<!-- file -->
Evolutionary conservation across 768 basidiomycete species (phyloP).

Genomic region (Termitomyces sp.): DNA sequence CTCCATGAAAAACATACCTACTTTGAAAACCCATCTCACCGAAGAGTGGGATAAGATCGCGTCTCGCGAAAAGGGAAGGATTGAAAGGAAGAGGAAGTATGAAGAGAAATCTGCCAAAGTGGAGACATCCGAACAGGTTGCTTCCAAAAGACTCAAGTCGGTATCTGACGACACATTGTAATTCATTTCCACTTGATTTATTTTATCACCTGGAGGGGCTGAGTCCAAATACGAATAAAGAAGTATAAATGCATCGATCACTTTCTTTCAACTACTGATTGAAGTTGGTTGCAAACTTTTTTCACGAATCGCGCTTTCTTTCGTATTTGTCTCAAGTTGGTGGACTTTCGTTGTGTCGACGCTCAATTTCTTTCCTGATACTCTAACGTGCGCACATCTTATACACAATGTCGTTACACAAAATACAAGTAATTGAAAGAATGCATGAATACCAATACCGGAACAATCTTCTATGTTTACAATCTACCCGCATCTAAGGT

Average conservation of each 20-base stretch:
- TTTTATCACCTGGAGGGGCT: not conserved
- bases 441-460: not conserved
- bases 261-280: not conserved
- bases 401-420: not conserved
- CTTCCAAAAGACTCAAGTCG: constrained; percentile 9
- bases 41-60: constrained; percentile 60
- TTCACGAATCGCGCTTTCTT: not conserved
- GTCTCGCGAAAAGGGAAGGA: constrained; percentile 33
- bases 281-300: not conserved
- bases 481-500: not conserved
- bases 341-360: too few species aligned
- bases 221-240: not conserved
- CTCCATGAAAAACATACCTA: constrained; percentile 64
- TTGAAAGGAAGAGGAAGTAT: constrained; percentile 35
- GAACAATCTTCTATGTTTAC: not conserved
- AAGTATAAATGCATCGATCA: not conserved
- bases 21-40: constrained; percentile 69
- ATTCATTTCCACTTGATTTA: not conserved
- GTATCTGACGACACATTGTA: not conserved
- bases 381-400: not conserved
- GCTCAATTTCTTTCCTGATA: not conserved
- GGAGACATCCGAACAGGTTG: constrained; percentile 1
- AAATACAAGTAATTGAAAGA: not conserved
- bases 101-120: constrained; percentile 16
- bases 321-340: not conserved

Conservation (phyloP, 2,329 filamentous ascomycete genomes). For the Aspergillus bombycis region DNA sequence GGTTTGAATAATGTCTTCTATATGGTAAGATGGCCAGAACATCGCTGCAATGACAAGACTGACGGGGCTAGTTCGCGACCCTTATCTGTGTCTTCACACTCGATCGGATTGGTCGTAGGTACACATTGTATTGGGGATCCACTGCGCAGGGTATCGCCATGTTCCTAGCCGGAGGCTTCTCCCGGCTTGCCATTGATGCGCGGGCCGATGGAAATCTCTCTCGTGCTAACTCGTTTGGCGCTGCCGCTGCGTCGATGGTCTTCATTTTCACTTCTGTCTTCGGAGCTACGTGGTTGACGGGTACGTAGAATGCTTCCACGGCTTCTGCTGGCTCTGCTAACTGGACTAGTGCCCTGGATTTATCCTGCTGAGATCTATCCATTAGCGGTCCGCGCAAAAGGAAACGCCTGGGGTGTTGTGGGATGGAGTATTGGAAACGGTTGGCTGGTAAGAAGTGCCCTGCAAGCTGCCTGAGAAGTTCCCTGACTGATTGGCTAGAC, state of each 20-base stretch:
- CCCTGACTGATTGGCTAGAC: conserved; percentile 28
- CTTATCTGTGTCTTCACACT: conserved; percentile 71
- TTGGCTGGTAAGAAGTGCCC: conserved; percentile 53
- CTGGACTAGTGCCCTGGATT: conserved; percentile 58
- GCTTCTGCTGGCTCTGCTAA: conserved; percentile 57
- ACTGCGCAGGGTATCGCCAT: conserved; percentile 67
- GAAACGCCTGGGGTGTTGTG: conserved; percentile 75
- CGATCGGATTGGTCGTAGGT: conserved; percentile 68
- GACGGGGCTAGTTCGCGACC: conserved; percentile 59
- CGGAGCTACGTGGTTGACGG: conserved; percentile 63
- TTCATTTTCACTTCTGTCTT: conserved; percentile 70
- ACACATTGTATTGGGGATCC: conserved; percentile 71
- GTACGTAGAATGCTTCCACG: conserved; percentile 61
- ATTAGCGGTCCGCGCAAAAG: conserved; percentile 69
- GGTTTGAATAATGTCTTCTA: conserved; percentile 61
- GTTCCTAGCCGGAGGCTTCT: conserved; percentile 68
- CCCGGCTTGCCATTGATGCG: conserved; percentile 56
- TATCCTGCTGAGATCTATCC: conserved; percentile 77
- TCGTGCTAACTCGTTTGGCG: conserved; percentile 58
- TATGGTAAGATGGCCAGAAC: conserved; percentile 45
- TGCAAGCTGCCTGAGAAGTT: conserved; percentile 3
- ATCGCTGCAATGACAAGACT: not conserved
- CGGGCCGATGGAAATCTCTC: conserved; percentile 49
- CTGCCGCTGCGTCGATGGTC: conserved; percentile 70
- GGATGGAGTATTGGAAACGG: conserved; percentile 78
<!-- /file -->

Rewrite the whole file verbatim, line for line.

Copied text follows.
Evolutionary conservation across 768 basidiomycete species (phyloP).

Genomic region (Termitomyces sp.): DNA sequence CTCCATGAAAAACATACCTACTTTGAAAACCCATCTCACCGAAGAGTGGGATAAGATCGCGTCTCGCGAAAAGGGAAGGATTGAAAGGAAGAGGAAGTATGAAGAGAAATCTGCCAAAGTGGAGACATCCGAACAGGTTGCTTCCAAAAGACTCAAGTCGGTATCTGACGACACATTGTAATTCATTTCCACTTGATTTATTTTATCACCTGGAGGGGCTGAGTCCAAATACGAATAAAGAAGTATAAATGCATCGATCACTTTCTTTCAACTACTGATTGAAGTTGGTTGCAAACTTTTTTCACGAATCGCGCTTTCTTTCGTATTTGTCTCAAGTTGGTGGACTTTCGTTGTGTCGACGCTCAATTTCTTTCCTGATACTCTAACGTGCGCACATCTTATACACAATGTCGTTACACAAAATACAAGTAATTGAAAGAATGCATGAATACCAATACCGGAACAATCTTCTATGTTTACAATCTACCCGCATCTAAGGT

Average conservation of each 20-base stretch:
- TTTTATCACCTGGAGGGGCT: not conserved
- bases 441-460: not conserved
- bases 261-280: not conserved
- bases 401-420: not conserved
- CTTCCAAAAGACTCAAGTCG: constrained; percentile 9
- bases 41-60: constrained; percentile 60
- TTCACGAATCGCGCTTTCTT: not conserved
- GTCTCGCGAAAAGGGAAGGA: constrained; percentile 33
- bases 281-300: not conserved
- bases 481-500: not conserved
- bases 341-360: too few species aligned
- bases 221-240: not conserved
- CTCCATGAAAAACATACCTA: constrained; percentile 64
- TTGAAAGGAAGAGGAAGTAT: constrained; percentile 35
- GAACAATCTTCTATGTTTAC: not conserved
- AAGTATAAATGCATCGATCA: not conserved
- bases 21-40: constrained; percentile 69
- ATTCATTTCCACTTGATTTA: not conserved
- GTATCTGACGACACATTGTA: not conserved
- bases 381-400: not conserved
- GCTCAATTTCTTTCCTGATA: not conserved
- GGAGACATCCGAACAGGTTG: constrained; percentile 1
- AAATACAAGTAATTGAAAGA: not conserved
- bases 101-120: constrained; percentile 16
- bases 321-340: not conserved

Conservation (phyloP, 2,329 filamentous ascomycete genomes). For the Aspergillus bombycis region DNA sequence GGTTTGAATAATGTCTTCTATATGGTAAGATGGCCAGAACATCGCTGCAATGACAAGACTGACGGGGCTAGTTCGCGACCCTTATCTGTGTCTTCACACTCGATCGGATTGGTCGTAGGTACACATTGTATTGGGGATCCACTGCGCAGGGTATCGCCATGTTCCTAGCCGGAGGCTTCTCCCGGCTTGCCATTGATGCGCGGGCCGATGGAAATCTCTCTCGTGCTAACTCGTTTGGCGCTGCCGCTGCGTCGATGGTCTTCATTTTCACTTCTGTCTTCGGAGCTACGTGGTTGACGGGTACGTAGAATGCTTCCACGGCTTCTGCTGGCTCTGCTAACTGGACTAGTGCCCTGGATTTATCCTGCTGAGATCTATCCATTAGCGGTCCGCGCAAAAGGAAACGCCTGGGGTGTTGTGGGATGGAGTATTGGAAACGGTTGGCTGGTAAGAAGTGCCCTGCAAGCTGCCTGAGAAGTTCCCTGACTGATTGGCTAGAC, state of each 20-base stretch:
- CCCTGACTGATTGGCTAGAC: conserved; percentile 28
- CTTATCTGTGTCTTCACACT: conserved; percentile 71
- TTGGCTGGTAAGAAGTGCCC: conserved; percentile 53
- CTGGACTAGTGCCCTGGATT: conserved; percentile 58
- GCTTCTGCTGGCTCTGCTAA: conserved; percentile 57
- ACTGCGCAGGGTATCGCCAT: conserved; percentile 67
- GAAACGCCTGGGGTGTTGTG: conserved; percentile 75
- CGATCGGATTGGTCGTAGGT: conserved; percentile 68
- GACGGGGCTAGTTCGCGACC: conserved; percentile 59
- CGGAGCTACGTGGTTGACGG: conserved; percentile 63
- TTCATTTTCACTTCTGTCTT: conserved; percentile 70
- ACACATTGTATTGGGGATCC: conserved; percentile 71
- GTACGTAGAATGCTTCCACG: conserved; percentile 61
- ATTAGCGGTCCGCGCAAAAG: conserved; percentile 69
- GGTTTGAATAATGTCTTCTA: conserved; percentile 61
- GTTCCTAGCCGGAGGCTTCT: conserved; percentile 68
- CCCGGCTTGCCATTGATGCG: conserved; percentile 56
- TATCCTGCTGAGATCTATCC: conserved; percentile 77
- TCGTGCTAACTCGTTTGGCG: conserved; percentile 58
- TATGGTAAGATGGCCAGAAC: conserved; percentile 45
- TGCAAGCTGCCTGAGAAGTT: conserved; percentile 3
- ATCGCTGCAATGACAAGACT: not conserved
- CGGGCCGATGGAAATCTCTC: conserved; percentile 49
- CTGCCGCTGCGTCGATGGTC: conserved; percentile 70
- GGATGGAGTATTGGAAACGG: conserved; percentile 78